Hate Obamacare? Keep Tax Cuts? You Do the Budget
CNBC.com News Editor
That will never work! We’re headed for a cliff!you shout from your living room, spilling a little beer on your armchair amid the hoopla of your enthusiastic critique.
Well, arm-chair politicians, it’s time to put the beer down and see if you can do better than President Obama, Mitt Romney and the other candidates.
The nonpartisan group Committee for a Responsible Federal Budget has come up with a “Stabilize the U.S. Debt” game to give anyone the chance to Step Right Up! – like a game at a carnival — and try their hand at stabilizing the debt.
Don’t like Obamacare? Not a fan of the Buffett tax? Afraid of the politicians we put in charge of “the button” for nuclear warfare? Well now, step aside President Obama . And Mitt Romney . It’s your turn to decide what funding stays and what gets cut.
"It gives citizens a chance to see the kind of choices that will be necessary to fix the budget problems we face," Maya MacGuineas, president of the Committee for a Responsible Federal Budget. "It's really hard to do — getting the debt down to a manageable level!"
Plus, it gives members of Congress the chance to see what cuts voters are willing to make, she added.
And before you go thinking there’s some political agenda here, the game’s creators are former government fiscal policy experts — they worked on Capitol Hill, think tanks, Wall Street and universities — but they’re nonpartisan.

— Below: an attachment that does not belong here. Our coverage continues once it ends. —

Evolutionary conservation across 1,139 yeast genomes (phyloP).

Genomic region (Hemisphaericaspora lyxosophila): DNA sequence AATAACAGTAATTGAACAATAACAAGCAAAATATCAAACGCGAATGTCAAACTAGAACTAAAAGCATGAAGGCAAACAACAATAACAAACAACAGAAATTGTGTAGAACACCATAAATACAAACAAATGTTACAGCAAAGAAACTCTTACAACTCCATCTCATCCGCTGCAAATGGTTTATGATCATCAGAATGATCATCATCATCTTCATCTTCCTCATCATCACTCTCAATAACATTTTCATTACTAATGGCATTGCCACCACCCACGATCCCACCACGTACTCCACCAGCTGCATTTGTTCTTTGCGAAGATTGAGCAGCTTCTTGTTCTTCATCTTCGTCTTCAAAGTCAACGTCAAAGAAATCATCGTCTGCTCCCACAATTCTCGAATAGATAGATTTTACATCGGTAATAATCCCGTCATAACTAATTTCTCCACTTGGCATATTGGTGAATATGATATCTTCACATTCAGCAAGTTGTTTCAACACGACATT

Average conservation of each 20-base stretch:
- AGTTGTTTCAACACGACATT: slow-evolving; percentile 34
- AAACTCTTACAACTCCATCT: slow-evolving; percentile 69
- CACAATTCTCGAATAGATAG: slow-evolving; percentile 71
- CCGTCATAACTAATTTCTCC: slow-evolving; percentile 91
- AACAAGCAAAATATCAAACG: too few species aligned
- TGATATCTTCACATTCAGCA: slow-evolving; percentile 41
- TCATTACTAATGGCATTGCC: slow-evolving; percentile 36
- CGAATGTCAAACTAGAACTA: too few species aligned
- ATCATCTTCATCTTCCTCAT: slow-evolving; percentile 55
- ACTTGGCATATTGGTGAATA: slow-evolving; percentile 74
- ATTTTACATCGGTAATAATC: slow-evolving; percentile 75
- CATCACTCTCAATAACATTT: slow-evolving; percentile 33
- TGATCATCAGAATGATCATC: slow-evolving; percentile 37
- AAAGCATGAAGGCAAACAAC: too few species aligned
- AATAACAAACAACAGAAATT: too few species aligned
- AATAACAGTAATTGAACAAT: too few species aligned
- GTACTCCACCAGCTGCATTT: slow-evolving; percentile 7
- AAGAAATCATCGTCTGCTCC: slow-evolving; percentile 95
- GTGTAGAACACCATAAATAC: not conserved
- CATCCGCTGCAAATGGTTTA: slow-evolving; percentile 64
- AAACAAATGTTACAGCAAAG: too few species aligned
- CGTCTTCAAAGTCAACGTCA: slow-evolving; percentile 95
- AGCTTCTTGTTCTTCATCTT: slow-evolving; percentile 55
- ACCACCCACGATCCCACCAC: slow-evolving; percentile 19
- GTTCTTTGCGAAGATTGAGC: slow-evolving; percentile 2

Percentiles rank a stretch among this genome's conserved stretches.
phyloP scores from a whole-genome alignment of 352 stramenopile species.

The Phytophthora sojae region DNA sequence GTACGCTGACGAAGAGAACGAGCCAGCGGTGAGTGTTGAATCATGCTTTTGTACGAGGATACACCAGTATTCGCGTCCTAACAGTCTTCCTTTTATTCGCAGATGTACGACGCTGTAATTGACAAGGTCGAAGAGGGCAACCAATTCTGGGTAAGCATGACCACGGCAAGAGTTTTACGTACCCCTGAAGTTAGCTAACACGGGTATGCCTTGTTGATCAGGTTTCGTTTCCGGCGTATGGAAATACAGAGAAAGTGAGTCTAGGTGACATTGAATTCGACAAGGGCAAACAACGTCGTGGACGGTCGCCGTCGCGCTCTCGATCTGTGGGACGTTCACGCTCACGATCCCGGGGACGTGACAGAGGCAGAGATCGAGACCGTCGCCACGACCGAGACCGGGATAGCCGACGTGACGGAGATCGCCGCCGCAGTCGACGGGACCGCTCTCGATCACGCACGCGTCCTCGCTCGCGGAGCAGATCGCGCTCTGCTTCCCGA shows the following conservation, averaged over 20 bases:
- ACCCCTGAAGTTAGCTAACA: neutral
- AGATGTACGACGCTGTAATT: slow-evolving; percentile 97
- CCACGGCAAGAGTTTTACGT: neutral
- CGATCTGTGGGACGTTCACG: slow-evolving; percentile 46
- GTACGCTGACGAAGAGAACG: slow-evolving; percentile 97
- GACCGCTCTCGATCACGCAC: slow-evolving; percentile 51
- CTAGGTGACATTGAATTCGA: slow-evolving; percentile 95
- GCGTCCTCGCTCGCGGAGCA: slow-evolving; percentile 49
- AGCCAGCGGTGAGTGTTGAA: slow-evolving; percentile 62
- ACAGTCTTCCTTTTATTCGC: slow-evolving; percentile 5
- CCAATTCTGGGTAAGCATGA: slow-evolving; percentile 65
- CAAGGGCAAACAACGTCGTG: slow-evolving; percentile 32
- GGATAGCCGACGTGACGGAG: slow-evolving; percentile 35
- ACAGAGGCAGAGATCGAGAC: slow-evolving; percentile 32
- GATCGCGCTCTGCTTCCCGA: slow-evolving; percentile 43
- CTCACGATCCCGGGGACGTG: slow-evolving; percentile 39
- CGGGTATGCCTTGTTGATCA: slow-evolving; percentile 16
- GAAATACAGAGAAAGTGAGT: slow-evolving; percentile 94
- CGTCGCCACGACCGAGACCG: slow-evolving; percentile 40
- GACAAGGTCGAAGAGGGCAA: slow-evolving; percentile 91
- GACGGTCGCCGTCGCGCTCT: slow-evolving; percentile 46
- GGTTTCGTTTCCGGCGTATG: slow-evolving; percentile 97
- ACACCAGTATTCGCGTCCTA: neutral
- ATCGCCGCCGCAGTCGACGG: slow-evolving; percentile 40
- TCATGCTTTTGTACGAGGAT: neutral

At the moment, the U.S. debt is 67 percent of GDP and is projected to rise to over 77 percent of GDPby 2017, according to the Office of Management and Budget and 91 percent of GDP by 2025, according to the CRFB.
The idea isn’t for you to ELIMINATE the debt — let’s not start crazy-talking — but rather to reduce it to the internationally recognized standard of 60 percent.
So, your mission, should you choose to get off the couch and accept it, is to wrangle $1.6 trillion in cuts from the budget to hit that 60-percent mark by 2021.
Think you’ve got the political chops to get the job done?
Let me walk you through it.
The first step is to establish three key policy positions: whether to reduce or maintain current troop levels in Iraq and Afghanistan, whether to renew recent tax cuts or allow them to expire and whether to cut or increase Medicare physician payments, which would alter the sustainable growth rate.
If you are already daunted by not knowing what the sustainable growth rate is, don’t give up yet — they have information buttons all along the way, for every item and every answer, to help you make informed choices.
Next, you have to make decisions on expanding or cutting the Joint Strike Fighter program (for developing a new stealth aircraft), foreign aid, veteran benefits, the nuclear arsenal, the Navy Fleet, Homeland Security Spending and troop levels.
Next, you have to tackle domestic social and economic spending, including decisions on NASA, the JOBS bill, highway funding, food stamps and school funding.
(Whew! It’s a lot easier being an armchair critic, amiright?!)
Next, Social Security. Do you want to raise the normal retirement age to 68? No one likes the idea of waiting longer but it would collectively save $160 billion. Plus, decisions on gauges for determining benefits, spousal benefits and government worker benefits.
Yeah, you were waiting for this one, right?